Photo: Warner Bros.
You know "Argo" -- that's the movie that's probably going to win Best Picture on Sunday. But do you know "Argo," the movie -- or at least the script -- that inspired the daring (and bizarre) true-life rescue mission depicted in Ben Affleck's CIA thriller?
CIA operative Tony Mendez masterminded the rather unorthodox operation designed to rescue six U.S. diplomats from Tehran during the 1979 Iran hostage crisis: a small group of CIA agents would go "on location" (and thus, behind enemy lines) posing as a Canadian film crew scouting locations for a science fiction epic (emphasis on "epic," as you'll soon see) called "Argo." The mission was successful ... and, arguably, couldn't have been done if Mendez hadn't found the perfect cover story: an actual unproduced screenplay.
Joshua Bearman, the journalist who wrote the 2007 Wired article that served as the basis of Affleck's film, recently shed some light on this would-be Hollywood blockbuster.
"'Argo' was the name Tony [Mendez] gave to a script that was in turnaround and sitting in a pile at [makeup artist John] Chambers' house," said Bearman in an interview with BuzzFeed. "That script was called 'Lord of Light' and had been adapted from a successful Roger Zelazny science-fantasy novel of the same name. A small-time self-starting dreamer who called himself a 'producer' -- isn't that how it always starts? -- named Barry Geller had optioned Zelazny's book himself and raised money to get the project started. He hired Jack Kirby to do concept art and Chambers to make the alien masks." Kirby, by the way, was played by Michael Parks in the Ben Affleck "Argo."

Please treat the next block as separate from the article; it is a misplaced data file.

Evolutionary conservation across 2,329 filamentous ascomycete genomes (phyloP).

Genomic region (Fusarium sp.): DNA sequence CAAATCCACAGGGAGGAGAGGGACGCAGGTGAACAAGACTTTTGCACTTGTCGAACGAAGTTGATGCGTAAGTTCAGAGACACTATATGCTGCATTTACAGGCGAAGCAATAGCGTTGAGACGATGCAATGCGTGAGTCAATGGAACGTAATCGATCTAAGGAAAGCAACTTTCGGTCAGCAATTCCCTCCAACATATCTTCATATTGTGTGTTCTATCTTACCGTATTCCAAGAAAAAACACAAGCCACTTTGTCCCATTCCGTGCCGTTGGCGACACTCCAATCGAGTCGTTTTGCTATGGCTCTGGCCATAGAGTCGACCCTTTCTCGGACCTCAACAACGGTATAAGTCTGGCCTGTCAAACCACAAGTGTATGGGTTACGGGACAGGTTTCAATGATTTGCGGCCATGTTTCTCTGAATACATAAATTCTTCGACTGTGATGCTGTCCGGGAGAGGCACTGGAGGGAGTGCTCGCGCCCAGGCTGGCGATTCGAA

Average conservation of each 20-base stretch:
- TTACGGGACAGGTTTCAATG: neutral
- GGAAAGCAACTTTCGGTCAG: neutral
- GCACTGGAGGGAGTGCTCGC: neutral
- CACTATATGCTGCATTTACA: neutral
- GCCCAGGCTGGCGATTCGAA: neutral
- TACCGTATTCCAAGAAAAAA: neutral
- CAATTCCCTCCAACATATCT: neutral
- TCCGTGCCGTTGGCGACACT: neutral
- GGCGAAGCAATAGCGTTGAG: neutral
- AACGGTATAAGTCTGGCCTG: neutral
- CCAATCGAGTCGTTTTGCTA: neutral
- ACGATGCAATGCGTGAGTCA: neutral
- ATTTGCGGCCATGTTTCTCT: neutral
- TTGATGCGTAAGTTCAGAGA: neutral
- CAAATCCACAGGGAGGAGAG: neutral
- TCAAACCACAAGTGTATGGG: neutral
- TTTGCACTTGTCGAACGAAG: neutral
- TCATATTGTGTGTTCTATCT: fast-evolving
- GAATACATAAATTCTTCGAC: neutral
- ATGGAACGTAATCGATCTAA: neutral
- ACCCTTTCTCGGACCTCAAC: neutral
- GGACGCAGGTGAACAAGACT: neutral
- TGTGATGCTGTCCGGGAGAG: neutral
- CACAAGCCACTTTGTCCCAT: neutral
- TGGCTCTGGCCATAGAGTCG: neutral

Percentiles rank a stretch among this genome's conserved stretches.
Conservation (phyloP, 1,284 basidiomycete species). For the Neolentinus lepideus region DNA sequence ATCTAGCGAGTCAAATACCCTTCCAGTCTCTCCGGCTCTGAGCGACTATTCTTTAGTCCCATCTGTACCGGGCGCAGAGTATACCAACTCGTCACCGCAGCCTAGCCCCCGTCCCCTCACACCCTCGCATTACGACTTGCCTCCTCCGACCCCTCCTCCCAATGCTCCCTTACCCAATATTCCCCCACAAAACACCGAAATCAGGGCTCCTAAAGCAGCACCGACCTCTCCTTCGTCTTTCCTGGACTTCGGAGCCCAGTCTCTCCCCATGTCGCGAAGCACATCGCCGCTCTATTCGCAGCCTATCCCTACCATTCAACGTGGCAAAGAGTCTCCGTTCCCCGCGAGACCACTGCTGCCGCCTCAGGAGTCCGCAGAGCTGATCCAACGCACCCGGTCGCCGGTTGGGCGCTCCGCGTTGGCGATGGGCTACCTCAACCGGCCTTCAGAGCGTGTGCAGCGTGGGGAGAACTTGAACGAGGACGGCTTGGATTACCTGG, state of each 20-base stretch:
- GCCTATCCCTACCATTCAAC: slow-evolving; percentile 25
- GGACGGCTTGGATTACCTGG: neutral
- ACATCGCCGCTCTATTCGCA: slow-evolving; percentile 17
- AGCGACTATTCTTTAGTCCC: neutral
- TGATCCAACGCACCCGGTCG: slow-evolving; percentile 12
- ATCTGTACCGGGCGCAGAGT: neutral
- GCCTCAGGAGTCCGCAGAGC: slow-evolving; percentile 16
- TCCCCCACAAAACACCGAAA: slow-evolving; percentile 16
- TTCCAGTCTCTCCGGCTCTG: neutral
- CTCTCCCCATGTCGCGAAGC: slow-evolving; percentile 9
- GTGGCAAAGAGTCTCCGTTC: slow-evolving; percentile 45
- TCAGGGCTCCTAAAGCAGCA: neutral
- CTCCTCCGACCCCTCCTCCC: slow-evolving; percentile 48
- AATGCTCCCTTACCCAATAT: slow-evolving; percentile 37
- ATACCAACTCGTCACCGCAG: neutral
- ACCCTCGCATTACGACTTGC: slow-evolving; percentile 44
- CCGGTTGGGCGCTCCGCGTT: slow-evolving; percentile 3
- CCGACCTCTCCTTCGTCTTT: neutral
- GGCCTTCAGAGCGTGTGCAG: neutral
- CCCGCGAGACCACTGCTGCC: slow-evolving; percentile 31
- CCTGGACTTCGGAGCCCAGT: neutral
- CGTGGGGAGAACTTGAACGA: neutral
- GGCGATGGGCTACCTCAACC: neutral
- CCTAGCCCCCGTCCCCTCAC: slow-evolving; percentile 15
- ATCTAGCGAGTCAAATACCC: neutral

The Jack Kirby drawings portray a gonzo sci-fi pop trash fever dream, sort of a mix between "Heavy Metal," "Stargate" and a theme park designed by a billionaire madman. This Geller fellow was beyond delusional -- practical sets like the "Royal Chambers of Brahma," the "Pavilions of Joy," the "Hostel of Hawkana" and especially the jaw-dropping "Terminal of the Gods" helicopter port would've cost about a trillion dollars to bring to life.
And speaking of theme parks, that was apparently part of Geller's plan, too -- and what made for the project's ultimate demise.
"The whole project fell apart when Geller staged a press conference in Aurora, Colorado, where he announced his intention to film 'Lord of Light' there, and then use the sets to create a theme park, called Science Fiction Land," said Bearman.
Yes, Kirby made a drawing of Science Fiction Land, too. It kinda looks like fun, actually.
We'll probably never see the "Lord of Light" movie, even in this day and age where the entire thing could be made on a computer. But the project's strange origins -- and subsequent legacy -- are set to be the subject of a documentary, "Science Fiction Land," which has received funding through a Kickstarter campaign.